The Justice Department invited a group of reporters to its offices on Tuesday night to view private text messages.
The messages were sent during the election by former investigators on special counsel Robert Mueller's team, and some expressed a negative sentiment toward President Donald Trump.
The department invitation was "highly unusual," according to multiple sources, since the texts are currently the subject of an ongoing investigation by the DOJ's Inspector General.
WASHINGTON — The Justice Department invited a group of reporters to its offices on Tuesday night to view private text messages that were sent during the election by Peter Strzok and Lisa Page, former investigators on special counsel Robert Mueller's team, Business Insider has learned.
President Donald Trump's allies have seized on the texts, which were critical of Trump, as evidence that special counsel Robert Mueller's investigation has been tainted. The texts were obtained as part of an investigation by the DOJ's inspector general into how the FBI handled the probe into former Secretary of State Hillary Clinton's private email server last year.
Strzok, a veteran counterintelligence agent who was among those overseeing the Clinton investigation, was abruptly removed from Mueller's Russia probe in late July and relegated to the human resources department. Page left Mueller's team over the summer for unrelated reasons.
It is "highly unusual" for the DOJ to release correspondences that are the subject of an ongoing investigation to Congress, let alone to the press, a source on one of the congressional committees investigating Russian election interference told Business Insider on Wednesday. The source emphasized that none of the leaks came from Capitol Hill, which obtained the texts from the DOJ separately on Tuesday.
"It’s appalling behavior by the Department," said former DOJ spokesman Matthew Miller. "This is an ongoing investigation in which these employees have due process rights, and the political leadership at DOJ has thrown them to the wolves so Rosenstein can get credit from House Republicans at his hearing today."
One source close to the process who requested anonymity to discuss internal DOJ deliberations said the texts were given to reporters in case they did not leak in time for Deputy Attorney General Rod Rosenstein's public hearing on Wednesday morning.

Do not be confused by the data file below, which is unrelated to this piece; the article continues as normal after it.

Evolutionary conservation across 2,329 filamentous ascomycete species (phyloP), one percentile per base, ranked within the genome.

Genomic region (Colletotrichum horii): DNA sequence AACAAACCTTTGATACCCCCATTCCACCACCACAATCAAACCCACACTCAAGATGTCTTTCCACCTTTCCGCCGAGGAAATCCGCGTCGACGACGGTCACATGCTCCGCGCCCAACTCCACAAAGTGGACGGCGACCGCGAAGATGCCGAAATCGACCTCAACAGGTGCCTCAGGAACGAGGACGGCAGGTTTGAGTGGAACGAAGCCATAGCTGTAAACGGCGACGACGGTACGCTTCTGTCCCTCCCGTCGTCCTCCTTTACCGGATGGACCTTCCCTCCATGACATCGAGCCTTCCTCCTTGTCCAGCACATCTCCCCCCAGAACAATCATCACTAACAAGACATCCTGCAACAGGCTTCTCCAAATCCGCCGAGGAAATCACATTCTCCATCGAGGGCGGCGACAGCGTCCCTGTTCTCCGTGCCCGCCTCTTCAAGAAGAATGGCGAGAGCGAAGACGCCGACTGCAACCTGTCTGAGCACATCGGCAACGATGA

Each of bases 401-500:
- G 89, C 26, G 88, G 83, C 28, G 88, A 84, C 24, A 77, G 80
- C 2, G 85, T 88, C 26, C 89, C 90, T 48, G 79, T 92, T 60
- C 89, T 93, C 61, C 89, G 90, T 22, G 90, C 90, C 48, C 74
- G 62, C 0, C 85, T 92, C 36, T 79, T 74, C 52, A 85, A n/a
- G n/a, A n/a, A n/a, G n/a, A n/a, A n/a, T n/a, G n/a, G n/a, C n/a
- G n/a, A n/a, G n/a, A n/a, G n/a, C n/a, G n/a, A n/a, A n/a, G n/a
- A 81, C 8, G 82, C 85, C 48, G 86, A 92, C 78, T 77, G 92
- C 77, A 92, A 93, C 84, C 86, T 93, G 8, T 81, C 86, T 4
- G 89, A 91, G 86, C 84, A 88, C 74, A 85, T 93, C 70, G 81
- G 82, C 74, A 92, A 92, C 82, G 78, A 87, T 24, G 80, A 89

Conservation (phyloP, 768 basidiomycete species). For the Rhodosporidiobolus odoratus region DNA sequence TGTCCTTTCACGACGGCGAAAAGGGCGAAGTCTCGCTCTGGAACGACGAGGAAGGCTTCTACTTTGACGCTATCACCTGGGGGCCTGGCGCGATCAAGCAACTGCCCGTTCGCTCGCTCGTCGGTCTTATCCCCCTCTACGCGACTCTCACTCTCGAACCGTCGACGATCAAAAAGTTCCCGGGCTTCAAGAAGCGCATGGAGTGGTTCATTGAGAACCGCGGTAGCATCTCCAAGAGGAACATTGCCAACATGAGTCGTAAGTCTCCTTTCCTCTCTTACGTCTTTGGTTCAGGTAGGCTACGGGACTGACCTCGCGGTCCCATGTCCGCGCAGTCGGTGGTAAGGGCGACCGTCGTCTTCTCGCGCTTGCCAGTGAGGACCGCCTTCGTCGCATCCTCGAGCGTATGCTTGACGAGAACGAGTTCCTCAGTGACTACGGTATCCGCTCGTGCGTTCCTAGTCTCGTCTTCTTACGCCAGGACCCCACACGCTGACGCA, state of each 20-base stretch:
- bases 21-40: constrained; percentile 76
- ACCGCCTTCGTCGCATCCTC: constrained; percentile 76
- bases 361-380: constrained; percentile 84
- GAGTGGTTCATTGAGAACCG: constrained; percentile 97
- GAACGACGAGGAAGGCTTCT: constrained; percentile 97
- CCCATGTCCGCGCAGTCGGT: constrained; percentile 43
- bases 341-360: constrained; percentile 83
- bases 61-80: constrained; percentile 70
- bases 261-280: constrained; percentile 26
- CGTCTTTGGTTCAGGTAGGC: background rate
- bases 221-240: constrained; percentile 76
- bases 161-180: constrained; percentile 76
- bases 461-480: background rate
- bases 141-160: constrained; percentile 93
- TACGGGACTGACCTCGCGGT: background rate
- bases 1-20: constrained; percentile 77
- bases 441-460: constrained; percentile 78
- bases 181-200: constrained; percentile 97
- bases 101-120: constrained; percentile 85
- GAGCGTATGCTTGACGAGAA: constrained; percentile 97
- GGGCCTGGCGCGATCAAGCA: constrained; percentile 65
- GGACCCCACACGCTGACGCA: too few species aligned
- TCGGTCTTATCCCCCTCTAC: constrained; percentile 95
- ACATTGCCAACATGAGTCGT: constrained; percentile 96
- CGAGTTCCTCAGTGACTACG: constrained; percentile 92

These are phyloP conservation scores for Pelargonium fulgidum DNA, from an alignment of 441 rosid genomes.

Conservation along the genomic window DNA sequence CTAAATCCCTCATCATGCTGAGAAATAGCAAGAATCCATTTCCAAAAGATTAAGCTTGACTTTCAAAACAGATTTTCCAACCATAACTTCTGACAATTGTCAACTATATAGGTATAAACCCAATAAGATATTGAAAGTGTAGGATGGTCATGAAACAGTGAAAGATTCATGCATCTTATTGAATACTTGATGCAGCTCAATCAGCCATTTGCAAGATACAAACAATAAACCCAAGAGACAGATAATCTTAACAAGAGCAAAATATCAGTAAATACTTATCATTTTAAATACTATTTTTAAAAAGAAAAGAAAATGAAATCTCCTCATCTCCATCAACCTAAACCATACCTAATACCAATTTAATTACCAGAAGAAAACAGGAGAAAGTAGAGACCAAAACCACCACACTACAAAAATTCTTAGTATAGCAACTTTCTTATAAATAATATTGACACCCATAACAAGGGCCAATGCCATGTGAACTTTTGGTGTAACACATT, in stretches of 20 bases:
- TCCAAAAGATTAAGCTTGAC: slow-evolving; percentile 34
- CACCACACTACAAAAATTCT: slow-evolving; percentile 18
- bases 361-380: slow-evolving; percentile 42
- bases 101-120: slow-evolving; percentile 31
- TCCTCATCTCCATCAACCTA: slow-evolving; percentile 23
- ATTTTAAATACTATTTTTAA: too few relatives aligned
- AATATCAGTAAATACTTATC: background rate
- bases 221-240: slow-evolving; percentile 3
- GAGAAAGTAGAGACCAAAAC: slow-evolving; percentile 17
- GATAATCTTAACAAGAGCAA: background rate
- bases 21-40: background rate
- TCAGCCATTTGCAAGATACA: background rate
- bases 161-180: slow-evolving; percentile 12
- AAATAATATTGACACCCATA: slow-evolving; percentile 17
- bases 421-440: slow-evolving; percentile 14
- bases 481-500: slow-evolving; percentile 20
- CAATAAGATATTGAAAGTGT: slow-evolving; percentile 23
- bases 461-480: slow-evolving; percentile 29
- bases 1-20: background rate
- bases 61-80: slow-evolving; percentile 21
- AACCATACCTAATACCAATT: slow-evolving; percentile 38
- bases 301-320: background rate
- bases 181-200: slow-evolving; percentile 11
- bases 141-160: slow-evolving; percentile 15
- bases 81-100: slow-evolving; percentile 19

"It is at least debatable whether it was appropriate to turn them over to the Hill in the middle of an ongoing investigation," Miller said. "Under no circumstances was it appropriate to leak them to the press."
It is not clear who invited the reporters to view the texts. Former FBI counterintelligence agent Asha Rangappa said that if the invitation came from Attorney General Jeff Sessions' office, it could be "a violation of his recusal" from investigations in which he has a conflict of interest.
A DOJ official provided a statement on Wednesday.
"We often provide information we give to Congressional committees to avoid any confusion," the official said.
Asked whether that also applies during ongoing OIG investigations, the official replied: "Statement stands."
Rangappa said she has "never heard of DOJ interfacing directly and privately with reporters, outside of an official press conference. Especially when there is still an ongoing internal investigation. Both FBI and DOJ have press offices that should be fielding questions from reporters on behalf of the agency."
The correspondences were provided to Congress by Stephen Boyd, a former communications director for Attorney General Jeff Sessions who now serves as the Assistant Attorney General for the Office of Legislative Affairs.